In a recent post, I reported more or less without comment the story in an Italian newspaper (the equivalent of the Wall Street Journal) that claimed that free range conditions for chickens actually led to more, not less, stress for chickens because of the size of the flocks and the hens inability to establish a hierarchy. I had actually just recently been to an organic farm outside of Rome, where I had seen a rather large (perhaps a thousand hens) flock of “free range” chickens: none showed the characteristic lack of plumage that the article had indicated was typical of free range birds. Since this was only anecdotal, I didn’t note it in the post.
Now however there is a story in the Italian news about the Coop, a nationwide network of supermarkets that are cooperatives, not publicly traded companies. The Coop, already well-known for its green initiatives and promotion of organic and fair trade brands, received the “Good Egg” award on 20 October 2010 from the association “Compassion in World Farming.” From now on all the eggs in the Coop’s 1,400 stores will come from hens that are raised on the ground, free range, and organic. The official press release notes that a European directive from 1999 prohibits hens in cages from 1 January 2012 in any event.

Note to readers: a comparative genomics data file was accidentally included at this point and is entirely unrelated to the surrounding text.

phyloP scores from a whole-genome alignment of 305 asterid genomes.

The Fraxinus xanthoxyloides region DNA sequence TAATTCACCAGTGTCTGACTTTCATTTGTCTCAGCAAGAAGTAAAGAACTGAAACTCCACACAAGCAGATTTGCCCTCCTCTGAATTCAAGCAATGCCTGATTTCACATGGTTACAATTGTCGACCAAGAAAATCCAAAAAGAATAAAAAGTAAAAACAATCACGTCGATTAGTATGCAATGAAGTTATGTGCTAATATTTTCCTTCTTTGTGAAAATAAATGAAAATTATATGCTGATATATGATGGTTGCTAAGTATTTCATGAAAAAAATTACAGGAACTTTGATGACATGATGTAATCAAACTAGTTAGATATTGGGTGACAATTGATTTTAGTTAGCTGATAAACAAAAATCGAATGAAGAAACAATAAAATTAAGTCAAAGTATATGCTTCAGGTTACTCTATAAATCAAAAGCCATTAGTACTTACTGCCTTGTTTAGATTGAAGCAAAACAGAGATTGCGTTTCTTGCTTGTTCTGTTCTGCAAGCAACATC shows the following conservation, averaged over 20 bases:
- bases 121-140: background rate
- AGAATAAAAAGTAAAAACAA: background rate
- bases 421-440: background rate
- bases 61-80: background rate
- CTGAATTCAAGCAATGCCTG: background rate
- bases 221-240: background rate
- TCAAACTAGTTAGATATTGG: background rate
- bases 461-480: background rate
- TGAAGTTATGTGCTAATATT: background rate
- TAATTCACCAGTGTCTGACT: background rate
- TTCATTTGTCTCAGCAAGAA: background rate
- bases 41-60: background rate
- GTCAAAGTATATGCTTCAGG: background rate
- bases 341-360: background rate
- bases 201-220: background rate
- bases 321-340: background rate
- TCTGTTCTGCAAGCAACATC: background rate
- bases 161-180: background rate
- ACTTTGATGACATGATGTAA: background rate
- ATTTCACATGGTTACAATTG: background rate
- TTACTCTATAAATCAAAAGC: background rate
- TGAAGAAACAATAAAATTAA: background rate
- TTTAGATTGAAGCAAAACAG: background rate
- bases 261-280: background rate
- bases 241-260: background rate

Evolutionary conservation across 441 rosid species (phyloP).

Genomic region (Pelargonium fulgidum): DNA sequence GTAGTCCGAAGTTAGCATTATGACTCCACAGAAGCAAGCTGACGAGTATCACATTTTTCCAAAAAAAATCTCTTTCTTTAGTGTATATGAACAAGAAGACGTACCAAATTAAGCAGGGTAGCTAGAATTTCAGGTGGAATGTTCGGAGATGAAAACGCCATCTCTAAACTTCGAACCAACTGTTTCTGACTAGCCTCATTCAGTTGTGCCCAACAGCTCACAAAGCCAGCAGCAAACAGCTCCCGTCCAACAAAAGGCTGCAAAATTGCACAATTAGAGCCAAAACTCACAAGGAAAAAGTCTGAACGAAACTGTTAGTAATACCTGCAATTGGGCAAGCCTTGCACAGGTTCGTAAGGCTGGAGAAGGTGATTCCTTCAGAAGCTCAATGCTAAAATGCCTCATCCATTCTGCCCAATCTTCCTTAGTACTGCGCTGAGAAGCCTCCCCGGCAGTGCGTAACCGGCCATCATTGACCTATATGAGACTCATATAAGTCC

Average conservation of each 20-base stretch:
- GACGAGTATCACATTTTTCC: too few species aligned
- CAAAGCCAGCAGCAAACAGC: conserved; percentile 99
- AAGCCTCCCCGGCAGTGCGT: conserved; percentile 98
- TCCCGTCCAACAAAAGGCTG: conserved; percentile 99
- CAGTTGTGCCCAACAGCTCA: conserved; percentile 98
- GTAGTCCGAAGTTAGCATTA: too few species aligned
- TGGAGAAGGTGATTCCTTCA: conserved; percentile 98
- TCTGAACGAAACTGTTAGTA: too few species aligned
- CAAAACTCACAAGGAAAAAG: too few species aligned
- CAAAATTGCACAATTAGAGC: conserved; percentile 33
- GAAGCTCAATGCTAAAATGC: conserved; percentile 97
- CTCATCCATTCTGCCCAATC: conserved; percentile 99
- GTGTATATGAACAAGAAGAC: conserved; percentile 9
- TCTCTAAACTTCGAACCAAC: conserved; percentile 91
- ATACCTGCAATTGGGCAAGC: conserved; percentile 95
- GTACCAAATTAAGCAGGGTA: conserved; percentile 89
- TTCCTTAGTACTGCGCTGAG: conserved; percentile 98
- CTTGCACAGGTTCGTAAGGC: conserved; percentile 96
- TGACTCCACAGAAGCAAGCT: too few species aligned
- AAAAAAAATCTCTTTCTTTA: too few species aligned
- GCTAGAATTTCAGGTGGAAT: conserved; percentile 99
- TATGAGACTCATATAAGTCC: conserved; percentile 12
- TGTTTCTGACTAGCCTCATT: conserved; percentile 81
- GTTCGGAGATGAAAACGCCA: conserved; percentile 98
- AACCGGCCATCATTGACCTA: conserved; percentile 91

I suppose I can admit that I’m at a loss as far as the truth of the matter. I am suspicious of the Sole 24 Ore, it being the organ of the Italian business community, but the sociobiology of it seems to make sense. Any reader comments on flocks over thirty birds? ZN
Grazie a Daniela Buglione per la segnalazione.
Tags: Organic, Free Range